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    Myelodysplastic Syndromes Treatment (PDQ®): Treatment - Patient Information [NCI] - General Information About Myelodysplastic Syndromes


    Age and past treatment with chemotherapy or radiation therapy affect the risk of a myelodysplastic syndrome.

    Anything that increases your risk of getting a disease is called a risk factor. Having a risk factor does not mean that you will get a disease; not having risk factors doesn't mean that you will not get a disease. Talk with your doctor if you think you may be at risk. Risk factors for myelodysplastic syndromes include the following:

    • Past treatment with chemotherapy or radiation therapy for cancer.
    • Being exposed to certain chemicals, including tobacco smoke, pesticides, fertilizers, and solvents such as benzene.
    • Being exposed to heavy metals, such as mercury or lead.

    The cause of myelodysplastic syndromes in most patients is not known.

    Signs and symptoms of a myelodysplastic syndrome include shortness of breath and feeling tired.

    Myelodysplastic syndromes often do not cause early signs or symptoms. They may be found during a routine blood test. Signs and symptoms may be caused by myelodysplastic syndromes or by other conditions. Check with your doctor if you have any of the following:

    • Shortness of breath.
    • Weakness or feeling tired.
    • Having skin that is paler than usual.
    • Easy bruising or bleeding.
    • Petechiae (flat, pinpoint spots under the skin caused by bleeding).

    Tests that examine the blood and bone marrow are used to detect (find) and diagnose myelodysplastic syndromes.

    The following tests and procedures may be used:

    • Physical exam and history: An exam of the body to check general signs of health, including checking for signs of disease, such as lumps or anything else that seems unusual. A history of the patient's health habits and past illnesses and treatments will also be taken.
    • Complete blood count (CBC) with differential: A procedure in which a sample of blood is drawn and checked for the following:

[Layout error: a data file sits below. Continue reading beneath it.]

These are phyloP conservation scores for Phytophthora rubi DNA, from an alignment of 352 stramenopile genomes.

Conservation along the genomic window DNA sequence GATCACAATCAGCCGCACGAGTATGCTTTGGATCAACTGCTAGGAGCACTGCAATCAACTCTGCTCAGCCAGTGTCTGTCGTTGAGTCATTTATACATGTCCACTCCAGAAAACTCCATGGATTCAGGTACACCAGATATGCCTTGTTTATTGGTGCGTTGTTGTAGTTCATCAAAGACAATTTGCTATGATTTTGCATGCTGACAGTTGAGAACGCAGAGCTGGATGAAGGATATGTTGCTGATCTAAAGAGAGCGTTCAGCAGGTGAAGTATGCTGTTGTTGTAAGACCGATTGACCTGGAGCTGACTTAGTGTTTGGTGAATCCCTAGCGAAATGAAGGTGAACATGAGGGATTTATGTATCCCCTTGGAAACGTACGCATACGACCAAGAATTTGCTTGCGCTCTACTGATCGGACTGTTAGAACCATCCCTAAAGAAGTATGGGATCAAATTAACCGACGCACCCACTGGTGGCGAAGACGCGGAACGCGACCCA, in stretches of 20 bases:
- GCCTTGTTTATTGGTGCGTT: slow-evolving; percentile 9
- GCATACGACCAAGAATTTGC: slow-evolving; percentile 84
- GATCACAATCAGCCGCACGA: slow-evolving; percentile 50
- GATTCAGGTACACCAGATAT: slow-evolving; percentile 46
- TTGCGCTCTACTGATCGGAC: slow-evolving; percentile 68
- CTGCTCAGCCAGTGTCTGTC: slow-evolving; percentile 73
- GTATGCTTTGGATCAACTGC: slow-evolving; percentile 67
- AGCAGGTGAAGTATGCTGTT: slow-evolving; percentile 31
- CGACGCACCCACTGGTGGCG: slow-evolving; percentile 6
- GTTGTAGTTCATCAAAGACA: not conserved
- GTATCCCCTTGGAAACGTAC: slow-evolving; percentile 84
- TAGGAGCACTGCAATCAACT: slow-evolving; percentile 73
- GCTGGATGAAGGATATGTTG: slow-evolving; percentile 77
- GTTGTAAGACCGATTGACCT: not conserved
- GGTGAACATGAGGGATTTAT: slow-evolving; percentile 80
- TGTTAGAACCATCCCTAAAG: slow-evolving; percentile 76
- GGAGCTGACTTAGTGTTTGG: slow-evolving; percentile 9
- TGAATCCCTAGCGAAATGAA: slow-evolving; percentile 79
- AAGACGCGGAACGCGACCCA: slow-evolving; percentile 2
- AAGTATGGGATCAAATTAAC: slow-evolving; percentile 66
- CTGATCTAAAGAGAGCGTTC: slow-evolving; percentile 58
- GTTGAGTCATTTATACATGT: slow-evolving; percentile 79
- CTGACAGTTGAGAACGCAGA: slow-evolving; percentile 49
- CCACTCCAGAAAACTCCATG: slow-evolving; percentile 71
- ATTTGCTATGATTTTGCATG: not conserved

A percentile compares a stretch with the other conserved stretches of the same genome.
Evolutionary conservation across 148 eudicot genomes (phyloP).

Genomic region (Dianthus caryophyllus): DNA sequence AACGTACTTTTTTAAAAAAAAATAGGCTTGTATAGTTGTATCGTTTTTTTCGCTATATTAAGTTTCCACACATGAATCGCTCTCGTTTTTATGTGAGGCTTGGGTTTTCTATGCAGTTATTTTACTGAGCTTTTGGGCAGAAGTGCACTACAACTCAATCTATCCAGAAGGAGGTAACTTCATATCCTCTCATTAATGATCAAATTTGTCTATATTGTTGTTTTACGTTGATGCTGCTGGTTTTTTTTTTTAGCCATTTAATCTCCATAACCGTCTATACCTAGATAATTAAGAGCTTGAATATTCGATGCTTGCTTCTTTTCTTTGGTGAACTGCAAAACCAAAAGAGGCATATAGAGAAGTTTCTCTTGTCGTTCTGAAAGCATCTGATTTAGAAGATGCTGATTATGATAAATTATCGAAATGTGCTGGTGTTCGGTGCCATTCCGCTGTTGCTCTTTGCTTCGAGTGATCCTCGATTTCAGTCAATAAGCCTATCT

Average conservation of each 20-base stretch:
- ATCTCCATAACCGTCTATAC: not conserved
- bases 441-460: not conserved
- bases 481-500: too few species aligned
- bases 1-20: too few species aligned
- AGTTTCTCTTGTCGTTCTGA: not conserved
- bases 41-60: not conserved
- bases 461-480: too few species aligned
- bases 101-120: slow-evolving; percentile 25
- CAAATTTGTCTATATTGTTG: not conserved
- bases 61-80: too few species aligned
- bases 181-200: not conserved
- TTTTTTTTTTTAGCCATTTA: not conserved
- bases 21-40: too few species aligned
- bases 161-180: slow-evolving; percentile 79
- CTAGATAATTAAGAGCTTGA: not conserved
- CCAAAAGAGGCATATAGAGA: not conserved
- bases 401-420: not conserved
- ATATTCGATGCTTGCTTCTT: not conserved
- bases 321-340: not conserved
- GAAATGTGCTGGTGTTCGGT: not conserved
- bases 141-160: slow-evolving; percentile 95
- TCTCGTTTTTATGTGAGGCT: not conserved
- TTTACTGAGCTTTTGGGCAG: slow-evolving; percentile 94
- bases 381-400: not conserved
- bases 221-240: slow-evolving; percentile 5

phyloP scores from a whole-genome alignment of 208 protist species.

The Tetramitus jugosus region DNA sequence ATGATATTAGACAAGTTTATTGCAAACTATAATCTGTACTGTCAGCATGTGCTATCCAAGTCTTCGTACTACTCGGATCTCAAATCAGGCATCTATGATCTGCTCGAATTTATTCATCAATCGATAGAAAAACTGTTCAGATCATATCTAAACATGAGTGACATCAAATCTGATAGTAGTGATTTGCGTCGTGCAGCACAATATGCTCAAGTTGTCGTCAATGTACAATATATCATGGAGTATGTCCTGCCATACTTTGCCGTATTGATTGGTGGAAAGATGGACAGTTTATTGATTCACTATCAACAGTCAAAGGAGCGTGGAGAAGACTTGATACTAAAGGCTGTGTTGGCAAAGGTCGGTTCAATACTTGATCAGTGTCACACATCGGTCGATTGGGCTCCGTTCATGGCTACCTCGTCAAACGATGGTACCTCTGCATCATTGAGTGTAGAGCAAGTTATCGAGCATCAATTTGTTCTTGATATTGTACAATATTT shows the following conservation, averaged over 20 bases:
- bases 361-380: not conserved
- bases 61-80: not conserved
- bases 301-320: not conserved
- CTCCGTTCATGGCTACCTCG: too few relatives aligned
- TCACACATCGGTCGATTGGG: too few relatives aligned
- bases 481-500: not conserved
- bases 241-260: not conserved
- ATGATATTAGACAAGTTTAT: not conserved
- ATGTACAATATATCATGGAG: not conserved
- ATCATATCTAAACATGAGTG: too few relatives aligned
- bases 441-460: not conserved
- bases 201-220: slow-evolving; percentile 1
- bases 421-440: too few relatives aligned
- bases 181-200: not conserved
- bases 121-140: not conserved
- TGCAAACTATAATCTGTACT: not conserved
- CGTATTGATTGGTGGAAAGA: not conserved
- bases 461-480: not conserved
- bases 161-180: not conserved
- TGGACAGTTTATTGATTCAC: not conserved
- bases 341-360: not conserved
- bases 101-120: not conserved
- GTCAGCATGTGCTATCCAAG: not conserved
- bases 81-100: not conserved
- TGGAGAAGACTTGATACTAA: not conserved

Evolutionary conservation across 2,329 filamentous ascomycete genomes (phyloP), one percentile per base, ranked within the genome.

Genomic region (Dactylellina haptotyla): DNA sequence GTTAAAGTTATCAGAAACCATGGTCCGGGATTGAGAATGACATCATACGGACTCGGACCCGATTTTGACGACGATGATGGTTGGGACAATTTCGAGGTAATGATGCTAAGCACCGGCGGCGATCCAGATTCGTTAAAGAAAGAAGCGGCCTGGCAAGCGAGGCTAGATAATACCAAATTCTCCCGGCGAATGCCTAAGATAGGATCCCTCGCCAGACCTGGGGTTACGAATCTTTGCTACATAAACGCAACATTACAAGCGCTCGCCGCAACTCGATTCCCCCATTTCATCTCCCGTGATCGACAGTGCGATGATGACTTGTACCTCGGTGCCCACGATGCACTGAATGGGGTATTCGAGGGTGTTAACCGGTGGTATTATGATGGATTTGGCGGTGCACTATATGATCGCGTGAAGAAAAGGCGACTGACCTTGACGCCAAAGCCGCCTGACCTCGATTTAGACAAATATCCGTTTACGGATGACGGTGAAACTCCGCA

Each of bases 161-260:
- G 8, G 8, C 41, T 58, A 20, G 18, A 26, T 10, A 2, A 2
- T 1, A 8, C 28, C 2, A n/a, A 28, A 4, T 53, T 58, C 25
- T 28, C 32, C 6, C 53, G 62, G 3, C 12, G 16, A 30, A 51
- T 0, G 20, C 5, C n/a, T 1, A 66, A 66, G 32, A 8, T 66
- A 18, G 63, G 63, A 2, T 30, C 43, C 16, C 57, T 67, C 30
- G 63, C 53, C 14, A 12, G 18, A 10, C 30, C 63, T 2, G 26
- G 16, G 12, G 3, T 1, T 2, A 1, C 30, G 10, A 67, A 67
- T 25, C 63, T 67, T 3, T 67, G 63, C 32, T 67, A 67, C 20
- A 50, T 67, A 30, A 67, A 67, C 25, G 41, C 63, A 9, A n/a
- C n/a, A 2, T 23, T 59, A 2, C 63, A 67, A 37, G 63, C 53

• The number of red blood cells and platelets.
      • The number and type of white blood cells.
      • The amount of hemoglobin (the protein that carries oxygen) in the red blood cells.
      • The portion of the blood sample made up of red blood cells.

      Complete blood count (CBC). Blood is collected by inserting a needle into a vein and allowing the blood to flow into a tube. The blood sample is sent to the laboratory and the red blood cells, white blood cells, and platelets are counted. The CBC is used to test for, diagnose, and monitor many different conditions.
    • Peripheral blood smear: A procedure in which a sample of blood is checked for changes in the number, type, shape, and size of blood cells and for too much iron in the red blood cells.
    • Cytogenetic analysis: A test in which cells in a sample of blood or bone marrow are viewed under a microscope to look for certain changes in the chromosomes.
    • Blood chemistry studies: A procedure in which a blood sample is checked to measure the amounts of certain substances, such as vitamin B12 and folate, released into the blood by organs and tissues in the body. An unusual (higher or lower than normal) amount of a substance can be a sign of disease in the organ or tissue that makes it.
    • Bone marrow aspiration and biopsy: The removal of bone marrow, blood, and a small piece of bone by inserting a hollow needle into the hipbone or breastbone. A pathologist views the bone marrow, blood, and bone under a microscope to look for abnormal cells.
      Bone marrow aspiration and biopsy. After a small area of skin is numbed, a Jamshidi needle (a long, hollow needle) is inserted into the patient's hip bone. Samples of blood, bone, and bone marrow are removed for examination under a microscope.

      The following tests may be done on the sample of tissue that is removed:

      • Immunocytochemistry: A test that uses antibodies to check for certain antigens in a sample of bone marrow. This type of test is used to tell the difference between myelodysplastic syndromes, leukemia, and other conditions.
      • Immunophenotyping: A process used to identify cells, based on the types of antigens or markers on the surface of the cell. This process is used to diagnose specific types of leukemia and other blood disorders by comparing the cancer cells to normal cells of the immune system.
      • Flow cytometry: A laboratory test that measures the number of cells in a sample, the percentage of live cells in a sample, and certain characteristics of cells, such as size, shape, and the presence of tumor markers on the cell surface. The cells are stained with a light-sensitive dye, placed in a fluid, and passed in a stream before a laser or other type of light. The measurements are based on how the light-sensitive dye reacts to the light.
      • FISH (fluorescence in situ hybridization): A laboratory technique used to look at genes or chromosomes in cells and tissues. Pieces of DNA that contain a fluorescent dye are made in the laboratory and added to cells or tissues on a glass slide. When these pieces of DNA bind to specific genes or areas of chromosomes on the slide, they light up when viewed under a microscope with a special light.
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